DAY 3

August 23, 2014

I’m already being told what to write on what should be my blog and I haven’t even written a sentence…

 

Today we were up for a 9 o’clock start. A twenty-five minute walk from our accommodation to the academy woke us up and by the time we arrived we were raring to go. We spent the morning doing some teaching and talking to the teachers about classical music in Zambia. The Academy’s work is very much intended to promote classical music-making in the community. There is a good culture of pop and various other styles of music in Zambia, but classical music is seen as difficult and unnecessary. The teachers recognise that in order to progress in playing an instrument takes much practice and time – these things don’t happen overnight – and a lot of the difficulty is in showing both students and parents that this is alright, and that the benefits of playing an instrument far outweigh the costs associated with learning it. So the academy hopes to change the apathetic attitude towards classical music by offering cheap tuition and starting to create a culture where children can play in ensembles, and develop a love for music-making. Our part in this vision is to provide inspiration for students and teachers alike, as well as to offer musical teaching at a level that most of the teachers don’t have. Most of the teachers have only played their instrument for four or five years, but already show a remarkable degree of progress reaching grade seven or eight in multiple instruments. There is definitely a very strong sense of musicality in the Zambian people. The challenge that the academy faces is in helping to give classical music a place in Zambia. Why should classical music have a place in Zambia? Because the children that learn at the academy get so much out of producing music of their own from instruments. Far more than I think I did as a child. In fact, I think that it is such a pity that this country, where people are so eager to learn when they are opened up to music-making, has so few resources and such little culture to promote it.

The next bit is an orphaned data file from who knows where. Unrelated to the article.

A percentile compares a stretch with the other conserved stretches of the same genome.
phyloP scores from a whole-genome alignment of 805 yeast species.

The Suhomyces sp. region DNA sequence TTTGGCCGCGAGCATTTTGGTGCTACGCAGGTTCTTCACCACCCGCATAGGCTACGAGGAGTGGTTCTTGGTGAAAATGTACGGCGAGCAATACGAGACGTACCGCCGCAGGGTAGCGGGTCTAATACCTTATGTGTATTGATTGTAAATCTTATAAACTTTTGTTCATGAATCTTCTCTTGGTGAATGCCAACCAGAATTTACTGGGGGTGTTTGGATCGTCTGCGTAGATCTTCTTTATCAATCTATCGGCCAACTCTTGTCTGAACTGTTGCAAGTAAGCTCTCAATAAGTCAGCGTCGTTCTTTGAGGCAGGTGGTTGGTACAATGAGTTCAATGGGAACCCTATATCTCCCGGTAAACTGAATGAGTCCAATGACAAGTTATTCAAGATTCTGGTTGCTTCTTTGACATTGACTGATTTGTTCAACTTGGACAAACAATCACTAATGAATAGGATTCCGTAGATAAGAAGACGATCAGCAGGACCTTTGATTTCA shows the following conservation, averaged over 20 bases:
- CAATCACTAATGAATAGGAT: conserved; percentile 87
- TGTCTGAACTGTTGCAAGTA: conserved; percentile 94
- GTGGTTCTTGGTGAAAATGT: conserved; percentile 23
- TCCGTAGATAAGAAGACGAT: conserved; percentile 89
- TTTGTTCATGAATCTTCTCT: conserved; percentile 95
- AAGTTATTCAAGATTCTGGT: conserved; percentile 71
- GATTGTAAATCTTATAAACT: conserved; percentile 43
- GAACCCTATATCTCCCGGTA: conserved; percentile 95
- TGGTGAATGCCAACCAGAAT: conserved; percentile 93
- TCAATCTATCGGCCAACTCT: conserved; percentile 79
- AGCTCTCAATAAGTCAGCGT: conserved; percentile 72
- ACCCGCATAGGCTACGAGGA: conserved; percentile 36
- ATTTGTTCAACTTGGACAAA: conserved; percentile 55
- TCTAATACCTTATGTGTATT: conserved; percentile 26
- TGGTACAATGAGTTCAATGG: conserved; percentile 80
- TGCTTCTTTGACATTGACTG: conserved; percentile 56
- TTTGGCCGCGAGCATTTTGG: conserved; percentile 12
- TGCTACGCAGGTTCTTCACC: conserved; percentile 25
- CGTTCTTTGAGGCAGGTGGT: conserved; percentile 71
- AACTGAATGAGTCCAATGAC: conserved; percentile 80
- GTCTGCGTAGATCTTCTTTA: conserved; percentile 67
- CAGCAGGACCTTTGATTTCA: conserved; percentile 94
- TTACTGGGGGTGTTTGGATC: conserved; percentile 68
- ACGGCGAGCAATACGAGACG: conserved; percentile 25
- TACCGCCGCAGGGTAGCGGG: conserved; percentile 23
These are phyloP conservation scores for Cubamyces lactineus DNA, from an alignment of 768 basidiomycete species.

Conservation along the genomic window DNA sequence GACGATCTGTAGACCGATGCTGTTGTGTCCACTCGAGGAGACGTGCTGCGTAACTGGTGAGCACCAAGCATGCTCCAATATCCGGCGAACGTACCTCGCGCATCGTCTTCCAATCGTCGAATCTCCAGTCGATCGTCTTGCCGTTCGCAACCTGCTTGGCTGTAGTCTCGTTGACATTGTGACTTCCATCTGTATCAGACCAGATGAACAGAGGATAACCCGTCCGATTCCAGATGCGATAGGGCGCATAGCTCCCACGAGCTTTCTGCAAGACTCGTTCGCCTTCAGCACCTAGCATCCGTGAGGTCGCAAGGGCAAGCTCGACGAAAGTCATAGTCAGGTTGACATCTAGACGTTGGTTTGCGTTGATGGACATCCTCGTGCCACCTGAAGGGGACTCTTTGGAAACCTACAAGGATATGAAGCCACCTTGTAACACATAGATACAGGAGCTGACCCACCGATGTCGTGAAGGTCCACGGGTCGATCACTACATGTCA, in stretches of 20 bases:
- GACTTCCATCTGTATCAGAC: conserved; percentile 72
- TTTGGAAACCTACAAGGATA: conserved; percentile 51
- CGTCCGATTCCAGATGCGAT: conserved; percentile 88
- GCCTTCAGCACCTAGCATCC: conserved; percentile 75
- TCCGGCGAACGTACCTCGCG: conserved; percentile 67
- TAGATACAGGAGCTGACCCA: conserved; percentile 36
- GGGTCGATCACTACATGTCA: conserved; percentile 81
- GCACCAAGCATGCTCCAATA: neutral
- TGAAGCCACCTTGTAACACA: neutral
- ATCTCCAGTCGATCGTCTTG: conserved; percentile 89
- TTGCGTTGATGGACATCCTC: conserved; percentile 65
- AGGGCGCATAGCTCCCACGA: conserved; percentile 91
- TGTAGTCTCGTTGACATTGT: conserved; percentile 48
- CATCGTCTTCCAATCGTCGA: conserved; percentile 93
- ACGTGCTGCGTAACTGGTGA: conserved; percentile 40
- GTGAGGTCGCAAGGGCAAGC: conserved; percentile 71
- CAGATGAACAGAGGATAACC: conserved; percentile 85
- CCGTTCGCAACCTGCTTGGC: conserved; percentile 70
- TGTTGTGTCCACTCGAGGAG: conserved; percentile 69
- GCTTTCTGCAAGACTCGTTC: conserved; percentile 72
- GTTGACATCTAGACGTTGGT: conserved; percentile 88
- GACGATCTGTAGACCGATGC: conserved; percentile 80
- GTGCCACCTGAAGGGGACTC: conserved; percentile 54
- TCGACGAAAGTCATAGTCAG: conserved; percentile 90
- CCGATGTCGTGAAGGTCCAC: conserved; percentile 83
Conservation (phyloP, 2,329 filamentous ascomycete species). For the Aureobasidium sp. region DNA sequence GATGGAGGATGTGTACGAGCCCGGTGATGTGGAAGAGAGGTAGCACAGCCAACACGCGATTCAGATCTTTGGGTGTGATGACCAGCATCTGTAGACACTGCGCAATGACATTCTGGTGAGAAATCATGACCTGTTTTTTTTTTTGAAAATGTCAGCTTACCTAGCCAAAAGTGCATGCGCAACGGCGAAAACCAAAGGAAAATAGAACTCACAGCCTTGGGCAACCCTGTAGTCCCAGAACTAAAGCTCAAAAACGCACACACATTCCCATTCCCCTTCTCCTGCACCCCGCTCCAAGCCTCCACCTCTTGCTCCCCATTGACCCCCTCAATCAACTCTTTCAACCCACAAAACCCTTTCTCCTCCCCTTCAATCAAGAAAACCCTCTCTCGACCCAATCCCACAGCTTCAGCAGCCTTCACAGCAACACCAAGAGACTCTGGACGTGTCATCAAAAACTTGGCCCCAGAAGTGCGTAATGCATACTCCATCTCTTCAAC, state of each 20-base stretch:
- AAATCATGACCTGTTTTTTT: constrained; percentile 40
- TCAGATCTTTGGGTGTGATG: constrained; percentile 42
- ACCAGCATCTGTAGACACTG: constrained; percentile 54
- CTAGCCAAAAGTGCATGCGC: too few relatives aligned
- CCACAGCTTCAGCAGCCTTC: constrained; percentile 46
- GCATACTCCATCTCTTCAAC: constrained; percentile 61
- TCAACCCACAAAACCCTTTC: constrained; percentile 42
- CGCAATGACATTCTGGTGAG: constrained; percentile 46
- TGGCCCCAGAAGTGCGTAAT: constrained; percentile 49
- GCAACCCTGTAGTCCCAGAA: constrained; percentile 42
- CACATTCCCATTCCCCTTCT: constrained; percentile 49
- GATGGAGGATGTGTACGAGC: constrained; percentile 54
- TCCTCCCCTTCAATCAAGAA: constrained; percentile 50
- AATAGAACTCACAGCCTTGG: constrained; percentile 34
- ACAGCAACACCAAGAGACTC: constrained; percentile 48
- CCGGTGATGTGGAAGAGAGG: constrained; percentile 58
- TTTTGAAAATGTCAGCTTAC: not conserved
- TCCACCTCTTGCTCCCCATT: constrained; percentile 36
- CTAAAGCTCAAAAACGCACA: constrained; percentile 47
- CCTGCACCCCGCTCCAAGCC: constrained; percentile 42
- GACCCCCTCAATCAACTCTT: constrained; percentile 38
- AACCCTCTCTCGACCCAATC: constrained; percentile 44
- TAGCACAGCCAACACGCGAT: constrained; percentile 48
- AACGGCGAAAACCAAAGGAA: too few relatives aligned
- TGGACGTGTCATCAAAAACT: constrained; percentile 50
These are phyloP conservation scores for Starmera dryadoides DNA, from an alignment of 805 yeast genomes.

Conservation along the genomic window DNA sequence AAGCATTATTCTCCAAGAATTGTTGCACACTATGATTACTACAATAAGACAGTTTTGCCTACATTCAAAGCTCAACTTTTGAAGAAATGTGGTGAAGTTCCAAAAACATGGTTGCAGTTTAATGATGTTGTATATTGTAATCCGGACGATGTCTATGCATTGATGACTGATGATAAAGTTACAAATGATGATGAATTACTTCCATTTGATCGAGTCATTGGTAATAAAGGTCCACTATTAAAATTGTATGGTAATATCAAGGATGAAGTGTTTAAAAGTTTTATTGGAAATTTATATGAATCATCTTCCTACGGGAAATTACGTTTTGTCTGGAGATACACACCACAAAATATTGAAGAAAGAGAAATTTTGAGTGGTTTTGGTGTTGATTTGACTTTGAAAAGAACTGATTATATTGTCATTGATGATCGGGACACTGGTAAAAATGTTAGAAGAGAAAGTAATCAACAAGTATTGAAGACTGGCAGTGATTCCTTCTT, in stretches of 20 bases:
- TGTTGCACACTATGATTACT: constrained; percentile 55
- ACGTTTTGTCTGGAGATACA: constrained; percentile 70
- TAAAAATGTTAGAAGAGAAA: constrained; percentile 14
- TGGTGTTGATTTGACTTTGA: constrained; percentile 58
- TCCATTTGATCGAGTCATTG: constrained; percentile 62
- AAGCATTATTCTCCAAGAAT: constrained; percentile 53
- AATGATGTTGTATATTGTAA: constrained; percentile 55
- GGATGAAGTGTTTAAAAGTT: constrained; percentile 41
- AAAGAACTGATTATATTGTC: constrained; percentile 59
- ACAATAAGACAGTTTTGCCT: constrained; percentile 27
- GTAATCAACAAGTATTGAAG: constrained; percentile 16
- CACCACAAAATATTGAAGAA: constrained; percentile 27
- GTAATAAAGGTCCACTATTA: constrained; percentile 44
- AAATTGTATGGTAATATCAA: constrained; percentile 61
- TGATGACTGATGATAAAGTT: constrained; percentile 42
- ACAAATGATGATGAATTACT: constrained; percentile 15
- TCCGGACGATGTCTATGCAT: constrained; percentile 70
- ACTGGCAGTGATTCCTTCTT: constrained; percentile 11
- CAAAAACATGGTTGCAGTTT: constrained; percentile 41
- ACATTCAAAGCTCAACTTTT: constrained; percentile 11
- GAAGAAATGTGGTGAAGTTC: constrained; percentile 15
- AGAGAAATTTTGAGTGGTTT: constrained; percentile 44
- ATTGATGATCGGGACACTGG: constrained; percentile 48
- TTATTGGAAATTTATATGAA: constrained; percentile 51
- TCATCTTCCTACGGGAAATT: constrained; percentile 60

At about eleven o’clock we had a break and so went next door to the local adventist church where a large group of children from different schools and different ages were practicing songs and dance moves they had learnt for an offering of food on the Sabbath. This was yet another example of the joy that children everywhere seem to have for music and music-making, but the extreme difficulty that Zambia has with giving children the chance to do so. We danced and sung with them and then joined in their break – making icing for cupcakes, playing football, taking lots of photos (hopefully some to come once we have permission) and doing the splits! The children are hopefully going to come to the academy at some point next week, where we will be able to show them some instruments, get them to sing some songs, and further extend their understanding of music beyond what they have been able to experience up until now.

 

In the late afternoon both Anna and I had the incredible opportunity to sight-read a violin trio with one of the better violin students. He was an exceptionally capable sight-reader, given his overall standard on the violin, and so we were able to give him a sense of what ensemble playing can feel like. He relished the experience and, like my voice students this morning, did not want to leave, but unfortunately the academy was ready to close for the night as all the teachers went home, and so we had to too.

 

Our first outing with ‘the beast’ was an overall success, excepting some awkward gear changes and a slight loss of direction due to Anna’s inept map reading! We ended our evening with a delicious pasta meal where neither Anna nor I could help but let out a few faces that we had kept hidden away from the camera…

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